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State Government Rainy Day Funds and the COVID-19 Crisis: A Preliminary Assessment

The views expressed are those of the author and do not necessarily reflect the views of ASPA as an organization.

By Stephen R. Rolandi
November 20, 2020

When I was a student in elementary/high school and college, I remember my parents telling me and my two younger brothers to always put some money aside earned from summer jobs, tips, etc. for a “rainy day,” as a form of protection against unforeseen emergencies or occurrences requiring quick outlays of cash.

Looking back, that was good advice from my parents, who were members of the radio or “greatest generation,” and who grew up quickly during the height of the Great Depression of the 1930s and World War II. They knew how to save money for those unforeseen moments in life.

 The same concept is to be found in the finances and budgets of state and local government.  A rainy day or rainy day fund (sometimes referred to as a revenue stabilization fund) is a reserved amount of monies to be utilized in times when regular budgetary income is disrupted or decreased in order for standard business operations of government to continue. In the United States, this term is usually used to apply to funds maintained by most state and local governments to deal with budget shortfalls, when revenues do not line up to match expenditures. In general, there are constitutional and legal limitations on how and when such funds are to be utilized, and how and when such funds are to be replenished.

Such funds are critical to the operations of state and local governments, where there are restrictions on how much debt they can legally incur. Since the time of the Great Recession of 2008, rainy day funds represent a  valuable tool in the budget kits of state and local governments, when these governments face severe economic contractions caused by natural disasters, such as the current COVID-19 pandemic gripping the United States and the nations of the world.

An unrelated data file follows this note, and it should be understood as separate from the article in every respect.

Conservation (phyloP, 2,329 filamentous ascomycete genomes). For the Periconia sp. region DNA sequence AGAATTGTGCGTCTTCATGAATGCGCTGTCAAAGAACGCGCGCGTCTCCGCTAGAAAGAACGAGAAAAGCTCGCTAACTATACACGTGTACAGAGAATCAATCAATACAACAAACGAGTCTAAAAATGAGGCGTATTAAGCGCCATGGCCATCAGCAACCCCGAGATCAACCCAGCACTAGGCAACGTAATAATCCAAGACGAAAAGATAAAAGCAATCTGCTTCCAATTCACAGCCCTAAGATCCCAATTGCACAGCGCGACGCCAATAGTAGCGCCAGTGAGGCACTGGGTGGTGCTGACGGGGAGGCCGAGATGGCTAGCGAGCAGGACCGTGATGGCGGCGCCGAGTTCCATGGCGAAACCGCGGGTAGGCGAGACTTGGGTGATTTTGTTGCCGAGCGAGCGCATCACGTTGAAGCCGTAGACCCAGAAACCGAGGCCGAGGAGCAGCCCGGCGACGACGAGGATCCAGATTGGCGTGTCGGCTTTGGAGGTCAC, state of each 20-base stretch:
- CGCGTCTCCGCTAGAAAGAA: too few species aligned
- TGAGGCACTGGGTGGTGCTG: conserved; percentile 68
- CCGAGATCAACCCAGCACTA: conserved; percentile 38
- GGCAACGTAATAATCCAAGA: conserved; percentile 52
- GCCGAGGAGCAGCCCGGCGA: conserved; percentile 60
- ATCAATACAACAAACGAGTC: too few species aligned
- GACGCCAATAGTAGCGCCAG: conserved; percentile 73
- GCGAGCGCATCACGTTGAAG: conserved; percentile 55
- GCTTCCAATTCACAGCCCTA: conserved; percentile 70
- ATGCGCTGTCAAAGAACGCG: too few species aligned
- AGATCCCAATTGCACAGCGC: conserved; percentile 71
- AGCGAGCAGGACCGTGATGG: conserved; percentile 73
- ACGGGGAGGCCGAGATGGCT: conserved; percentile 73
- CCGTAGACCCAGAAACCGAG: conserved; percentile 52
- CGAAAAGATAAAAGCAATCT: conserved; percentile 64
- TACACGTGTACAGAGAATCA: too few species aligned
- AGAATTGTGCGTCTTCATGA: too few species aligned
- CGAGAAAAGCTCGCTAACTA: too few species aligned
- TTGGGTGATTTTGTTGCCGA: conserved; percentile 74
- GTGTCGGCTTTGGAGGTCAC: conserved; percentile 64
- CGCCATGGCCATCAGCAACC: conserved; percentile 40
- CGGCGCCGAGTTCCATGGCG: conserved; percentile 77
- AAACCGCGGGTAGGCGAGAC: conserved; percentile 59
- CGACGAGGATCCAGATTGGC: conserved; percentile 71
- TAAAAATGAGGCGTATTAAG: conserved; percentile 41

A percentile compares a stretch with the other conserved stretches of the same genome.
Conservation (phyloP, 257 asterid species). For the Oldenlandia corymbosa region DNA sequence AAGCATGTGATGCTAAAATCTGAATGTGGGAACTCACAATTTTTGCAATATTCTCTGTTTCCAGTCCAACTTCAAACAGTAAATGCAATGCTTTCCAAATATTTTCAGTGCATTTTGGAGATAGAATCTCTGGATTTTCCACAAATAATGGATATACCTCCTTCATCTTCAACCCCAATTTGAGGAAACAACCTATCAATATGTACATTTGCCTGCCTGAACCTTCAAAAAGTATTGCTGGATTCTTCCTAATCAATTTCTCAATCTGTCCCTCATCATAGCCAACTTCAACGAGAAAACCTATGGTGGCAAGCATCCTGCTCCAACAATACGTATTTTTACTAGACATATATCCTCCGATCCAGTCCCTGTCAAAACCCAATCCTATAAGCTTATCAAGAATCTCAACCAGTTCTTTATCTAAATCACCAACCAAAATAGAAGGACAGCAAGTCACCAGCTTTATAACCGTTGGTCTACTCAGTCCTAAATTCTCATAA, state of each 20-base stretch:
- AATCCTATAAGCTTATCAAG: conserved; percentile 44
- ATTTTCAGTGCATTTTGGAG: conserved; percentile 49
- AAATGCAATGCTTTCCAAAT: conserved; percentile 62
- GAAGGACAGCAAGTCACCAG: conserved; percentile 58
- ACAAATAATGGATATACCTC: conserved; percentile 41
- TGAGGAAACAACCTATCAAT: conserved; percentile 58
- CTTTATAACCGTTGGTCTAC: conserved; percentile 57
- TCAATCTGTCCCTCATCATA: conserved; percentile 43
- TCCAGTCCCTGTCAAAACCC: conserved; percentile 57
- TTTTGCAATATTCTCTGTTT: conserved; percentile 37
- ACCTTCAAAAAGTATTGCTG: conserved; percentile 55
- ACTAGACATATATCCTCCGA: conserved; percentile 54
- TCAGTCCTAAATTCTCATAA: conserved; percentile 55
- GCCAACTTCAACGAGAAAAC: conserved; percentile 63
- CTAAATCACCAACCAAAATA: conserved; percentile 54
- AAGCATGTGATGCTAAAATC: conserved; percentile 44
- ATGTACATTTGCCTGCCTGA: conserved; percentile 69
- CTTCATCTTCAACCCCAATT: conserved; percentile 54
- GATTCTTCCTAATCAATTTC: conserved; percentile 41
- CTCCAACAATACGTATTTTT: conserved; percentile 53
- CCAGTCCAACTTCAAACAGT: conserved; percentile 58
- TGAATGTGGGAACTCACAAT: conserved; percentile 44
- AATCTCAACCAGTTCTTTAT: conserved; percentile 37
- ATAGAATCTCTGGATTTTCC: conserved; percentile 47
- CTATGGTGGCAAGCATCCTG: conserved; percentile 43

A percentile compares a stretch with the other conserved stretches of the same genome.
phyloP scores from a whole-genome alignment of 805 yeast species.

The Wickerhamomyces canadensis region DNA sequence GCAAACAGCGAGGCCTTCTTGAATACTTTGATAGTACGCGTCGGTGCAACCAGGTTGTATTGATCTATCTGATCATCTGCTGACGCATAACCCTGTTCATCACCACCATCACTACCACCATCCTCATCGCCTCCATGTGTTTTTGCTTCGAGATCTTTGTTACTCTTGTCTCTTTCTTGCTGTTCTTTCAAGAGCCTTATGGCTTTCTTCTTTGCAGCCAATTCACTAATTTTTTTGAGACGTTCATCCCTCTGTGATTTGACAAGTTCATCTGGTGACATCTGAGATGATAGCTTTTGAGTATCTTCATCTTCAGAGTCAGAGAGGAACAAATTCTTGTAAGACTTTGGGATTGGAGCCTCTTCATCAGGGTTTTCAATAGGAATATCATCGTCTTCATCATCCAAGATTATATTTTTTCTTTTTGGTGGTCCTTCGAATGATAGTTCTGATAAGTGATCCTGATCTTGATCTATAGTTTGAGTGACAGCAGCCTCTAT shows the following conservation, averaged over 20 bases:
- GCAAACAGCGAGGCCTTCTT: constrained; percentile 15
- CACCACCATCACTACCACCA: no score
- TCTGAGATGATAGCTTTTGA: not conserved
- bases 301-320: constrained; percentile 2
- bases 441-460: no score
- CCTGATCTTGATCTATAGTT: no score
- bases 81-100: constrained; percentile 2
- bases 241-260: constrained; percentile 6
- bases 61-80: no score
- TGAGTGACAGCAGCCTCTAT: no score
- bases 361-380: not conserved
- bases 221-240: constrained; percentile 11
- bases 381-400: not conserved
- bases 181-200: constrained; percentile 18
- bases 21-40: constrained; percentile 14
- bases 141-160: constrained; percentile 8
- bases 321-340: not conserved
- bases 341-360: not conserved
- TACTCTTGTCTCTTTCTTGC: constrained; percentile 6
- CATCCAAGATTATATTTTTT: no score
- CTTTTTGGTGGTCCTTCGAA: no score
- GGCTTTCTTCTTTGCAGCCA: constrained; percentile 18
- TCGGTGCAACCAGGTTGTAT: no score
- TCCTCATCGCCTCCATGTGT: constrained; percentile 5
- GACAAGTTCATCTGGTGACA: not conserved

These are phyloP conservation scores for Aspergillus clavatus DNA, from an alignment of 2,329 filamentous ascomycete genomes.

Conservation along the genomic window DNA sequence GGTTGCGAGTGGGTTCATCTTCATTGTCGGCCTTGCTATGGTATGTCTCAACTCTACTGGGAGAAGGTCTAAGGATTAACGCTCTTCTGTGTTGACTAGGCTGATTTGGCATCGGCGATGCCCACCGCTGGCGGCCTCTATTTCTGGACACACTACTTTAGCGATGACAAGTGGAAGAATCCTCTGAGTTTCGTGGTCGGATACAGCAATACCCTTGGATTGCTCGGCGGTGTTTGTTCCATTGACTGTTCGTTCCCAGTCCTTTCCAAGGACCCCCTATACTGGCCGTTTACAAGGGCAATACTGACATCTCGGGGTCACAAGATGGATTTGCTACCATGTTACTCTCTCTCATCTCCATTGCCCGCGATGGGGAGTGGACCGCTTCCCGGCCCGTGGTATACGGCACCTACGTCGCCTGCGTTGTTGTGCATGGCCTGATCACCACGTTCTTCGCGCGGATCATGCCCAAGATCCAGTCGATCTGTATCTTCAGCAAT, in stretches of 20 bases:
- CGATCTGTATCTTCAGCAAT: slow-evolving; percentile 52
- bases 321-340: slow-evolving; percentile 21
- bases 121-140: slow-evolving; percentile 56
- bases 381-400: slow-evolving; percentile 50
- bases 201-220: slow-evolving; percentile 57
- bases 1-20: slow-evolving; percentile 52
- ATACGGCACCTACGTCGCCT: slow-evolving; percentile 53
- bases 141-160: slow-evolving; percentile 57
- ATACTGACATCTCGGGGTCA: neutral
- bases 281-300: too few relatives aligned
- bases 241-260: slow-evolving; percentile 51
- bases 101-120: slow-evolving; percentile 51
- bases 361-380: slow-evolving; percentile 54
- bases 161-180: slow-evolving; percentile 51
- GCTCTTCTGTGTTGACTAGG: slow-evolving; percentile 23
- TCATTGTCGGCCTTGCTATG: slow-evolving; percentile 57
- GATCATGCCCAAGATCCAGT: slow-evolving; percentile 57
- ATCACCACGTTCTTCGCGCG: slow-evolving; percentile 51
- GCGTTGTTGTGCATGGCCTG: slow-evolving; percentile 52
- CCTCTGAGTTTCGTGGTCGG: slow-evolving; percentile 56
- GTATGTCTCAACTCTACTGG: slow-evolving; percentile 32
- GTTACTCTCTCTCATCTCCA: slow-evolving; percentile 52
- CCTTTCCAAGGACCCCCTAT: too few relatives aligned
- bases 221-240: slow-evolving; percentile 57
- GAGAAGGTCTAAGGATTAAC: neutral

Today’s article will look at how state are generally meeting the budgetary challenges presented by COVID-19, how successful they have been thus far and what more needs to be done going forward.

At the start of Fiscal Year 2020 (which would be July 2019 for most of the states), the total amount of state government rainy day fund balances were approximately $77.5 billion, according to a study prepared in April 2020 by Jared Walczak and Janelle Cammenga of The Tax Foundation.

According to this study, the total median rainy day fund’s balance was 8.0% of state general fund expenditures at the start of Fiscal Year 2020, which was significantly better than the 4.8% balance that the states had posted at the beginning of Fiscal Year 2008, prior to the Great Recession. It should be noted that some states have multiple rainy day funds with different provisions and purposes.